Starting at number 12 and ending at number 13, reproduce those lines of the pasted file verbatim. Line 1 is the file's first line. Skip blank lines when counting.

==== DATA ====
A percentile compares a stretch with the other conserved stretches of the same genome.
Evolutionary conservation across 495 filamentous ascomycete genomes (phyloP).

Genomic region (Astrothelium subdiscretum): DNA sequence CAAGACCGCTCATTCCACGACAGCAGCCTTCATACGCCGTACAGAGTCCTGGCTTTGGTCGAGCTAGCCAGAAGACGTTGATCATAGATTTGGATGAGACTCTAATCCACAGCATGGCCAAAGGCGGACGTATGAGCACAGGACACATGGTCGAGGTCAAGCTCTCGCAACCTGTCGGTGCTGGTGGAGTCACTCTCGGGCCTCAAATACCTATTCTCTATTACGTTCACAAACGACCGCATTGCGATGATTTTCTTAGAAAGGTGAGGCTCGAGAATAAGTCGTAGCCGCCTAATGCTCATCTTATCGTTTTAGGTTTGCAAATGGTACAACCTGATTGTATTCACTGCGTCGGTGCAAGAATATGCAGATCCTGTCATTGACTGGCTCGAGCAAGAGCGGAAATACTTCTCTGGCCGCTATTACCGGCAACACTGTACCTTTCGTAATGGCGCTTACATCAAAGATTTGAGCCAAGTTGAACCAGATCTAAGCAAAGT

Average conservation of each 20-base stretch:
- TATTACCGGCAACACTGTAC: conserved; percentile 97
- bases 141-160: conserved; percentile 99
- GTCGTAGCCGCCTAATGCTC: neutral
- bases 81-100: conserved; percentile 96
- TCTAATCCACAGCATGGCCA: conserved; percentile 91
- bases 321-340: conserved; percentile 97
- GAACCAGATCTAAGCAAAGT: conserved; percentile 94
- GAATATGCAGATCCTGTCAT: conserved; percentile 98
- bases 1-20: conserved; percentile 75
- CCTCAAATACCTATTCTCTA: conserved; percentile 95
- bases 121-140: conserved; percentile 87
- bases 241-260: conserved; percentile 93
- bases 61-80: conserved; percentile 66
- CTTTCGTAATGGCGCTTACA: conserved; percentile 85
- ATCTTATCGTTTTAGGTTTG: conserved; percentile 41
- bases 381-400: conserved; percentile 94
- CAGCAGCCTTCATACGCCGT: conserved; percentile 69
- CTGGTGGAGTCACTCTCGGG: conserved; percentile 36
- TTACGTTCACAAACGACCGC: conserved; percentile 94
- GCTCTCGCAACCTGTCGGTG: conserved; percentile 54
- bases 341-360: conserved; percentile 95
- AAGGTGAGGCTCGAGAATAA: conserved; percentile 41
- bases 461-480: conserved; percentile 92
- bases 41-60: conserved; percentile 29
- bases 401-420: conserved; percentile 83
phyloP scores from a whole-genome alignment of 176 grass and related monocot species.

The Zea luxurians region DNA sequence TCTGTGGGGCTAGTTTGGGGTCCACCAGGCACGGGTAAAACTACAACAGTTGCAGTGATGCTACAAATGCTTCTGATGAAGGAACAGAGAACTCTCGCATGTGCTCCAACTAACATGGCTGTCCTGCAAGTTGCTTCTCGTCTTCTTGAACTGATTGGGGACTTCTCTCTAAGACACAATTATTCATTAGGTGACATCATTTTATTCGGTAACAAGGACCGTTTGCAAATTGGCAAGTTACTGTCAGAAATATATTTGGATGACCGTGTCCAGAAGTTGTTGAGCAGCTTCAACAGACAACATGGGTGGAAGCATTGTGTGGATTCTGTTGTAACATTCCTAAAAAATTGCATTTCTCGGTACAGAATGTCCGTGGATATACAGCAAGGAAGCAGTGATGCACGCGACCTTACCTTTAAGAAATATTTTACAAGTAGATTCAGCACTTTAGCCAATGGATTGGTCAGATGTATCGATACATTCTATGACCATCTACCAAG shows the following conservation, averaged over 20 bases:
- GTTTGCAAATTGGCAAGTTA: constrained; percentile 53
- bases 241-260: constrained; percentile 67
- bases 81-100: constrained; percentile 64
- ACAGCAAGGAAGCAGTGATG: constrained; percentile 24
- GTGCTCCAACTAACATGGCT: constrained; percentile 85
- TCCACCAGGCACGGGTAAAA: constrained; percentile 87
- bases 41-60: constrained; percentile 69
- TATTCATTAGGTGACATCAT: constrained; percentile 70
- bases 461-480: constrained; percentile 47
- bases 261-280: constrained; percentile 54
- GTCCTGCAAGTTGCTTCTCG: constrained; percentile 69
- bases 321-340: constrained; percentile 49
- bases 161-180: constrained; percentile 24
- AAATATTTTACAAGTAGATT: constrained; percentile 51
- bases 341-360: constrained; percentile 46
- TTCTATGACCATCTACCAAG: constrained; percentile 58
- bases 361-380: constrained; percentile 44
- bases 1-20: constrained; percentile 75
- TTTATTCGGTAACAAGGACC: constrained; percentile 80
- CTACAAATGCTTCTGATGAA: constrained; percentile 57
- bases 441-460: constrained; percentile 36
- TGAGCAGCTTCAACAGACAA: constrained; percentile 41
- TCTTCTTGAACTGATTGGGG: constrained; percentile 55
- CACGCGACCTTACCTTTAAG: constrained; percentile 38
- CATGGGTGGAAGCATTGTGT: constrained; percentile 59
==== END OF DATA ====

- GAATATGCAGATCCTGTCAT: conserved; percentile 98
- bases 1-20: conserved; percentile 75